I've heard it called the Quaker Holy Day for Friends on the South Coast of Massachusetts, that is the day of the annual Allen's Neck Clam Bake. The one day a year where friends and families; attenders and members; and people near and far come to the Westport/Dartmouth Massachusetts area to partake in this event.
They feed over 500 people and raise a significant percentage of the meeting's annual budget on this one day. Its a "all hands on deck" affair that is seeped in tradition, culture and generations of memories. For over 125 years Allen's Neck Friends Meeting has been hosting the event. Last year, Friends Journal published a great article on the clambake's history which tells the tale of the clambake from its very beginning. While many of the same recipes are used some things have changed, such as where the clams are harvested and the actual location of the clambake. Still the tradition lives on.
I've heard about this clambake for much of my life. My mother spent her teenage years down the street from Allen's Neck Friends Meeting and in fact it was the very first Quaker meeting she attended. As a teenager myself, I spend my summers in Dartmouth with my grandparents and extended family. A few times on an extended bike ride I found myself either at Allen's Neck or Smith Neck Friends Meetings, both who host a clambake each year. I saw signs for that year's clambakes and the charred honored remnants on the ground of last years fires and asked my mom about it. The legendary clambake was always a bit of a mystery to me. Growing up in Baltimore I had eaten my share of crabs but hearing my mother's stories about raking cohogs and clams and cooking them over the fire was something different.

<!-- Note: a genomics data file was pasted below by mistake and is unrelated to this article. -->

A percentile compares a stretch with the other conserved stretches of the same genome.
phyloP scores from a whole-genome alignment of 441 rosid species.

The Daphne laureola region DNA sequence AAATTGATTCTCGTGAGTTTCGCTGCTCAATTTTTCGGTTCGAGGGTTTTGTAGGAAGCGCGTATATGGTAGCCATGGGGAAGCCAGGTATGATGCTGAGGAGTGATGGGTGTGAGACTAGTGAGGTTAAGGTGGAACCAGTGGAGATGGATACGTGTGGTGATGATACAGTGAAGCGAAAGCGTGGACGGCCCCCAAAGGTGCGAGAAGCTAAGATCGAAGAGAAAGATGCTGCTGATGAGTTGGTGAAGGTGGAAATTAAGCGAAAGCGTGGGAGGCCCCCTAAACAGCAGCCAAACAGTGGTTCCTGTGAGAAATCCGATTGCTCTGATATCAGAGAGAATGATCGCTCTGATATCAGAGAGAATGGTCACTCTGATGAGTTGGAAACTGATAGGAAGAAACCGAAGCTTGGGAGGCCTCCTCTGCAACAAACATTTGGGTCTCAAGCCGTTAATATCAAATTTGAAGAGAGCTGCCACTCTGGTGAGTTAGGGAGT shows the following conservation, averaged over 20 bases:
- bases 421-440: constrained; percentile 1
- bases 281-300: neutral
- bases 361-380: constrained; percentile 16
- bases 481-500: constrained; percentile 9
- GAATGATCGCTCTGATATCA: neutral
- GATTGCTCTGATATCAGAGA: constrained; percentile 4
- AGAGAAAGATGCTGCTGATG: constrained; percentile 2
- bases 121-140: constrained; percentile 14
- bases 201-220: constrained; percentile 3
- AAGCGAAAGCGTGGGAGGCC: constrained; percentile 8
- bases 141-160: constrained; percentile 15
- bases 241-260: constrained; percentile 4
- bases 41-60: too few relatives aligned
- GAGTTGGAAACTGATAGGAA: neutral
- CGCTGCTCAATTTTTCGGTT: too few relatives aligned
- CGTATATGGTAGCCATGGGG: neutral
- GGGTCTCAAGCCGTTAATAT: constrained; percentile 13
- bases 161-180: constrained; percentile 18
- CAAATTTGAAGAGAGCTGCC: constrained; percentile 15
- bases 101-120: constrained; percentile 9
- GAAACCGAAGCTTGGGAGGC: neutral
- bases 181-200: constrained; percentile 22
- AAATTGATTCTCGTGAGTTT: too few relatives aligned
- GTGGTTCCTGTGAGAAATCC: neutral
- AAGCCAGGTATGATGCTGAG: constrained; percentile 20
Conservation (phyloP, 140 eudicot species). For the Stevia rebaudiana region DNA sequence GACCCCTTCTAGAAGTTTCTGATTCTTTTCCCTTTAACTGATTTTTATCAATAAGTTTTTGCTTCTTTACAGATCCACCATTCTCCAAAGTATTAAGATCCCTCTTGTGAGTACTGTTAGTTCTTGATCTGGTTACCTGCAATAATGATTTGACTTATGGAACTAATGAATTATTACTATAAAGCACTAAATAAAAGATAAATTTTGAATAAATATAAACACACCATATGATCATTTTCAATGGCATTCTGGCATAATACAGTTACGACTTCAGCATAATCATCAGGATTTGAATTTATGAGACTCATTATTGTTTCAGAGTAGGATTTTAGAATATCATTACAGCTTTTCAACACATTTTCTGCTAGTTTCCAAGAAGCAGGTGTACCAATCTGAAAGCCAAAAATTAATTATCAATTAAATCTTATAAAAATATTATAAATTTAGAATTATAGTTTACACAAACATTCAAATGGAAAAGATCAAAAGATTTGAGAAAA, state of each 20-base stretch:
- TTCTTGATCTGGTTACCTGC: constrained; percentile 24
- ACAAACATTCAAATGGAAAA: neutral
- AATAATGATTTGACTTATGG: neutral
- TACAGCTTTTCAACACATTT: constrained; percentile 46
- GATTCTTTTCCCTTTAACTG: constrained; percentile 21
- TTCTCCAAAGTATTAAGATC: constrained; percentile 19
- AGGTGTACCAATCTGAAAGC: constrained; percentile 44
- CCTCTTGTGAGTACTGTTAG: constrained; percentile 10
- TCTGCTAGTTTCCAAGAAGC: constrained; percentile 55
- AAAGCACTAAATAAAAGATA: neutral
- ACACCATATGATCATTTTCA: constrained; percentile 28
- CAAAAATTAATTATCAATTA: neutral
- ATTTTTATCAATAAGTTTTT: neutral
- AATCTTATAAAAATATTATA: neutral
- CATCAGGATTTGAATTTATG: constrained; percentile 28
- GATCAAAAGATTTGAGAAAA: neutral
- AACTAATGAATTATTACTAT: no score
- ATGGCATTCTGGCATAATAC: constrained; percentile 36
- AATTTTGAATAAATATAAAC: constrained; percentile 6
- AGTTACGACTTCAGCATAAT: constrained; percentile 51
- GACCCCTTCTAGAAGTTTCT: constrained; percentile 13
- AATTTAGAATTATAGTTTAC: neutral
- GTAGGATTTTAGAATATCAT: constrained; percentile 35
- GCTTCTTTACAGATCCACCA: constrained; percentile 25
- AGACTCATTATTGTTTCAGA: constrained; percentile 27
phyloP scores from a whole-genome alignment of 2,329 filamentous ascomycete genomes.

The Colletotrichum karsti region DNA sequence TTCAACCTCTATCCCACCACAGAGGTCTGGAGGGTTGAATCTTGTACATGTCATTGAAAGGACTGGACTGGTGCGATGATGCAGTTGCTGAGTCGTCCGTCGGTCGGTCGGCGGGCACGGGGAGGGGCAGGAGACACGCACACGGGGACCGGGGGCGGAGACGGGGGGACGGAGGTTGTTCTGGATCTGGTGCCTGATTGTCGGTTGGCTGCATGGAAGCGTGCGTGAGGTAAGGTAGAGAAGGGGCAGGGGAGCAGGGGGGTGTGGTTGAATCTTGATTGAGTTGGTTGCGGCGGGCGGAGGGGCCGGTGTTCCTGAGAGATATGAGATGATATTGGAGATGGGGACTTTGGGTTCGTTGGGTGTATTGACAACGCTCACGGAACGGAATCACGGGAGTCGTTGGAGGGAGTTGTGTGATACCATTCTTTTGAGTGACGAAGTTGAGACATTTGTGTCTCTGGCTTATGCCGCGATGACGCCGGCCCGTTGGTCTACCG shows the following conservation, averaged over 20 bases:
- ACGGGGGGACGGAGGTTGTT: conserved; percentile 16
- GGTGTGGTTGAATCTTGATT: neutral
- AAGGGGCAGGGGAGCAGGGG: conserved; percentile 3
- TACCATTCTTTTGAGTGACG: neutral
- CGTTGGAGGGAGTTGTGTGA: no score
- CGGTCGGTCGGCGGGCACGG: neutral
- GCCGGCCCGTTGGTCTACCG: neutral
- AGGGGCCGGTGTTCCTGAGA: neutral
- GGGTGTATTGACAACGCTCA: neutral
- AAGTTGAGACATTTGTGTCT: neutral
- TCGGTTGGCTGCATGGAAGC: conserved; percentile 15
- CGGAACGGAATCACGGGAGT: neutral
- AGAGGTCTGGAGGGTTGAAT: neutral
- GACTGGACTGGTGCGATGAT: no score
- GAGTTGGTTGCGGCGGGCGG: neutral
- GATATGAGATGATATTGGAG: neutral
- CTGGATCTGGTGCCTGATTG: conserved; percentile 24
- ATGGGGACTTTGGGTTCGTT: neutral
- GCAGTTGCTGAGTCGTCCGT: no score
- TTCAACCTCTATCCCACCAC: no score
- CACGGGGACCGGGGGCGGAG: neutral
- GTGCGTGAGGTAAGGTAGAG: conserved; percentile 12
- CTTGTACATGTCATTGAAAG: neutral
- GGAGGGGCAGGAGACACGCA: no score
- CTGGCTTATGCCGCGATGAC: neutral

While I couldn't stay for the whole event this year, I did make it down for the morning. Heading out of Boston before rush hour and beating most of the traffic down to the South coast, I arrived around 8:30am to find the clambake locale already teeming with activity. I helped a group of women turn gallons of ingredients into stuffing at the meeting house, women who prided themselves in this job each year. Then I headed down to the tables and the cooking fire to take some pictures. If you ever get a chance to participate, to help out or to buy a ticket and eat your to your hearts content, do it. I can't wait to come back next year for the whole day--there is depth, there is tradition, there is beauty in the holy community event.